Alice Walker Refuses Israeli Publisher Permission To Translate ‘The Color Purple’ June 20, 2012

Posted by rogerhollander in Human Rights, Israel, Gaza & Middle East, Racism.
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Alice Walker Israel

Alice Walker is protesting Israel’s treatment of the Palestinians by refusing permission for an Israeli publisher to translate her most famous book, “The Color Purple.”

The novel won the Pulitzer Prize and the National Book Award in 1983. It deals with the inhuman treatment of a poor black girl in the American South.

The American author sent a letter to the publisher, Yediot Books, a copy of which was published with her permission on the website of the Palestinian Campaign for the Academic and Cultural Boycott of Israel. The New York Times confirmed with Walker’s agent that the letter was genuine.

In her letter, she thanked the publisher for the request, but then slammed their country’s treatment of their neighbors, referring to a citizen’s tribunal made up of human rights activists, including Walker, that last year investigated Israel’s alleged violations of international law.

As you may know, last Fall in South Africa the Russell Tribunal on Palestine met and determined that Israel is guilty of apartheid and persecution of the Palestinian people, both inside Israel and also in the Occupied Territories. The testimony we heard, both from Israelis and Palestinians (I was a jurist) was devastating. I grew up under American apartheid and this was far worse. Indeed, many South Africans who attended, including Desmond Tutu, felt the Israeli version of these crimes is worse even than what they suffered under the white supremacist regimes that dominated South Africa for so long.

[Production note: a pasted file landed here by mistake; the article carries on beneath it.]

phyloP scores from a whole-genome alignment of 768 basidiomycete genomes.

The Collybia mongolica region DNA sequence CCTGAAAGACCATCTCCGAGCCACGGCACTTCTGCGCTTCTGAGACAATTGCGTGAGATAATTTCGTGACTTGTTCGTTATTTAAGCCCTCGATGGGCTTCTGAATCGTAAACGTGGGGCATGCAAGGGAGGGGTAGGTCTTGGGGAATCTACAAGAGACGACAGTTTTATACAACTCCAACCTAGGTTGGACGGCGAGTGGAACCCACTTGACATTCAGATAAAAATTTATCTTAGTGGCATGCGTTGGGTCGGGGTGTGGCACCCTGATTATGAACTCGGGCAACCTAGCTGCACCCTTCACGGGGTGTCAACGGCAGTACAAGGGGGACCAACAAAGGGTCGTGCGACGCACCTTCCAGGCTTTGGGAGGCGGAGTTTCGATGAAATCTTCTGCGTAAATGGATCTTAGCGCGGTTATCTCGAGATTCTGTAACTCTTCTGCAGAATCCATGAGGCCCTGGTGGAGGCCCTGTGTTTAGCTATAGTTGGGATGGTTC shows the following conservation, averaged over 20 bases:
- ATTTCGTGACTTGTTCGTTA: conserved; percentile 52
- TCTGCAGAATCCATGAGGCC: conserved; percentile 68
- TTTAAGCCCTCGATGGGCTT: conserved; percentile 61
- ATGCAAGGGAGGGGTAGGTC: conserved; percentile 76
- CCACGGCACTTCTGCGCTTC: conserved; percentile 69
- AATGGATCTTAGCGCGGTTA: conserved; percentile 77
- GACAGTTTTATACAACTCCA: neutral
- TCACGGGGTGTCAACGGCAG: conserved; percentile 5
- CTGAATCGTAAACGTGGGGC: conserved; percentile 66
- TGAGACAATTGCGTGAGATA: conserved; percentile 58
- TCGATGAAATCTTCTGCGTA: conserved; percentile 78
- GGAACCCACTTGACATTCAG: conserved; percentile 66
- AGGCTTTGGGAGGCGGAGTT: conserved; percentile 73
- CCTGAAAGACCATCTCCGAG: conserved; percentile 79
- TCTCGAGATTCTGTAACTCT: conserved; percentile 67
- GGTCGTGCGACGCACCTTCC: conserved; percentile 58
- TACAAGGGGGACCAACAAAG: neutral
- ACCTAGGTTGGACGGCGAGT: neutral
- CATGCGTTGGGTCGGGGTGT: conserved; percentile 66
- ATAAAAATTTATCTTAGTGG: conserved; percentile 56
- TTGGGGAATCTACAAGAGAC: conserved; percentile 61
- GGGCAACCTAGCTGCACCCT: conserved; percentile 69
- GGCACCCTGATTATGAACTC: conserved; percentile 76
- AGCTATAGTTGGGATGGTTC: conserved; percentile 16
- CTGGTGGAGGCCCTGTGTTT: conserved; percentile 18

She went on to mention that she successfully lobbied against the distribution of the movie adaptation of her book, directed by Steven Spielberg, in a South Africa that at the time still maintained the system of apartheid.

She ended her letter, “In faith that a just future can be fashioned from small acts, Alice Walker.“

However, New York-based website the Jewish Telegraph Agency reports that“It was not clear when Yediot Books, an imprint of the daily Yediot Achronot newspaper, made the request, or whether Walker could in fact stop translation of the book. At least one version of the book has already appeared in Hebrew translation, in the 1980s.“